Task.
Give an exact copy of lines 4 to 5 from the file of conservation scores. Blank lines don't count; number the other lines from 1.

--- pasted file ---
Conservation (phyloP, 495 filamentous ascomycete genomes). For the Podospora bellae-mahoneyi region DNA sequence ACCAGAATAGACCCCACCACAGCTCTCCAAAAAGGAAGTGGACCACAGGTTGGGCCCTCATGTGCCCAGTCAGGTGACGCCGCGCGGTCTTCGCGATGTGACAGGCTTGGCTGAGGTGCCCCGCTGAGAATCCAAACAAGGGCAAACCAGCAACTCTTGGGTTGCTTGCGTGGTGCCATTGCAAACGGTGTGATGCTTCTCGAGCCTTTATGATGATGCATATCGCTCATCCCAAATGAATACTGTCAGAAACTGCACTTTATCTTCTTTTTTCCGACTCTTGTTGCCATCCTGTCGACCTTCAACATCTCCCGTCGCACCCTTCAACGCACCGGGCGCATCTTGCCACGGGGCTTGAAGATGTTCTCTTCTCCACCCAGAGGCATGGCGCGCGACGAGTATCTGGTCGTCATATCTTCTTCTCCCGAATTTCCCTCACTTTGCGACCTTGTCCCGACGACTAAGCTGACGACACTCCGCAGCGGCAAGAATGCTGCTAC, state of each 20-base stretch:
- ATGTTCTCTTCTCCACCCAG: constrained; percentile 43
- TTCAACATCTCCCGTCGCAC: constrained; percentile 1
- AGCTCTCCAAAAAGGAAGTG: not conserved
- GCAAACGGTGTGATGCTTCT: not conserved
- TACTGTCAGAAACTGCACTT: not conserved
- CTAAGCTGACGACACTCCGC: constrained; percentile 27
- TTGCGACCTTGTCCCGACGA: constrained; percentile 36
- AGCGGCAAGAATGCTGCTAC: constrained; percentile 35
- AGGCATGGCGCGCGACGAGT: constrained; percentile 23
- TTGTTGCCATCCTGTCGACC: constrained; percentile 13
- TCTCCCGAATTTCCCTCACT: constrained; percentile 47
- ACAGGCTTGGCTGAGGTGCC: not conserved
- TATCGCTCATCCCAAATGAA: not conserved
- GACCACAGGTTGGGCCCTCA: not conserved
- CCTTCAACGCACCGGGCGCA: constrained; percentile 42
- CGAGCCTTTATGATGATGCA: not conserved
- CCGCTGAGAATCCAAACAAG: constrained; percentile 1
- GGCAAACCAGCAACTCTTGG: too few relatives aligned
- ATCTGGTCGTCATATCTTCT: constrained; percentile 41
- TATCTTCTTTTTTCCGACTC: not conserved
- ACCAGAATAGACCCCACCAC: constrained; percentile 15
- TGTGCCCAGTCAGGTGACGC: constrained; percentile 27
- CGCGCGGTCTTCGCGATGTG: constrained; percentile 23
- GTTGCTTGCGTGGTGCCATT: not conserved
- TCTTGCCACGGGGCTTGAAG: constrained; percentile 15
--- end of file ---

- AGCTCTCCAAAAAGGAAGTG: not conserved
- GCAAACGGTGTGATGCTTCT: not conserved